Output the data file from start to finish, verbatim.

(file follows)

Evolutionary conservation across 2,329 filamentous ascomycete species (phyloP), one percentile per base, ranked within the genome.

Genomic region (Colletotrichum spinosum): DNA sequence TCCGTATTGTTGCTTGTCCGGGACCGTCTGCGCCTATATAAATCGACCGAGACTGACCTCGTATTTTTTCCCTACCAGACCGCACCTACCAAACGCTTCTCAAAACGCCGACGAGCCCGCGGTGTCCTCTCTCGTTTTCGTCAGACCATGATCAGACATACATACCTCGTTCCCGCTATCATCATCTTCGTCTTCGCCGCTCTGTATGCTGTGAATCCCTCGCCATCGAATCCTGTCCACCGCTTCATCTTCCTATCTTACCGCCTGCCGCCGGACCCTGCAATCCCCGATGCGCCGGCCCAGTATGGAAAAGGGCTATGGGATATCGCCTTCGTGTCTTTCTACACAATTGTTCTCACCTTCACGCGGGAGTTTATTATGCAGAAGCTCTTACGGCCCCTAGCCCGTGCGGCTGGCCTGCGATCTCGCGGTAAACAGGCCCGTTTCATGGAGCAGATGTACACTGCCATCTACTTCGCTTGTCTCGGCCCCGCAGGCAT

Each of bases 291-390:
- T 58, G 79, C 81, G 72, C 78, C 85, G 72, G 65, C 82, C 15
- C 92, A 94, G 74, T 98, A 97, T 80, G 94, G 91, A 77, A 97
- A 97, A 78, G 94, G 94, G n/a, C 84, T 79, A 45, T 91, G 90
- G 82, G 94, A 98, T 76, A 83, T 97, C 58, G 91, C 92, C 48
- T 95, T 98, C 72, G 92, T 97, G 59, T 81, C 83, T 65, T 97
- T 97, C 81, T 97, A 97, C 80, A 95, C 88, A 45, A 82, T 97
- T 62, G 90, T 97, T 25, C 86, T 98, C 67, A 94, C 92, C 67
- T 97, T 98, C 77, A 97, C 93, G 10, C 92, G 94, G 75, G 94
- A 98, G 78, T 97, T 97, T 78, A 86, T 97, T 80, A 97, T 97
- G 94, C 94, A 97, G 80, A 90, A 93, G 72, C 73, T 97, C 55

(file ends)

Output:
Evolutionary conservation across 2,329 filamentous ascomycete species (phyloP), one percentile per base, ranked within the genome.

Genomic region (Colletotrichum spinosum): DNA sequence TCCGTATTGTTGCTTGTCCGGGACCGTCTGCGCCTATATAAATCGACCGAGACTGACCTCGTATTTTTTCCCTACCAGACCGCACCTACCAAACGCTTCTCAAAACGCCGACGAGCCCGCGGTGTCCTCTCTCGTTTTCGTCAGACCATGATCAGACATACATACCTCGTTCCCGCTATCATCATCTTCGTCTTCGCCGCTCTGTATGCTGTGAATCCCTCGCCATCGAATCCTGTCCACCGCTTCATCTTCCTATCTTACCGCCTGCCGCCGGACCCTGCAATCCCCGATGCGCCGGCCCAGTATGGAAAAGGGCTATGGGATATCGCCTTCGTGTCTTTCTACACAATTGTTCTCACCTTCACGCGGGAGTTTATTATGCAGAAGCTCTTACGGCCCCTAGCCCGTGCGGCTGGCCTGCGATCTCGCGGTAAACAGGCCCGTTTCATGGAGCAGATGTACACTGCCATCTACTTCGCTTGTCTCGGCCCCGCAGGCAT

Each of bases 291-390:
- T 58, G 79, C 81, G 72, C 78, C 85, G 72, G 65, C 82, C 15
- C 92, A 94, G 74, T 98, A 97, T 80, G 94, G 91, A 77, A 97
- A 97, A 78, G 94, G 94, G n/a, C 84, T 79, A 45, T 91, G 90
- G 82, G 94, A 98, T 76, A 83, T 97, C 58, G 91, C 92, C 48
- T 95, T 98, C 72, G 92, T 97, G 59, T 81, C 83, T 65, T 97
- T 97, C 81, T 97, A 97, C 80, A 95, C 88, A 45, A 82, T 97
- T 62, G 90, T 97, T 25, C 86, T 98, C 67, A 94, C 92, C 67
- T 97, T 98, C 77, A 97, C 93, G 10, C 92, G 94, G 75, G 94
- A 98, G 78, T 97, T 97, T 78, A 86, T 97, T 80, A 97, T 97
- G 94, C 94, A 97, G 80, A 90, A 93, G 72, C 73, T 97, C 55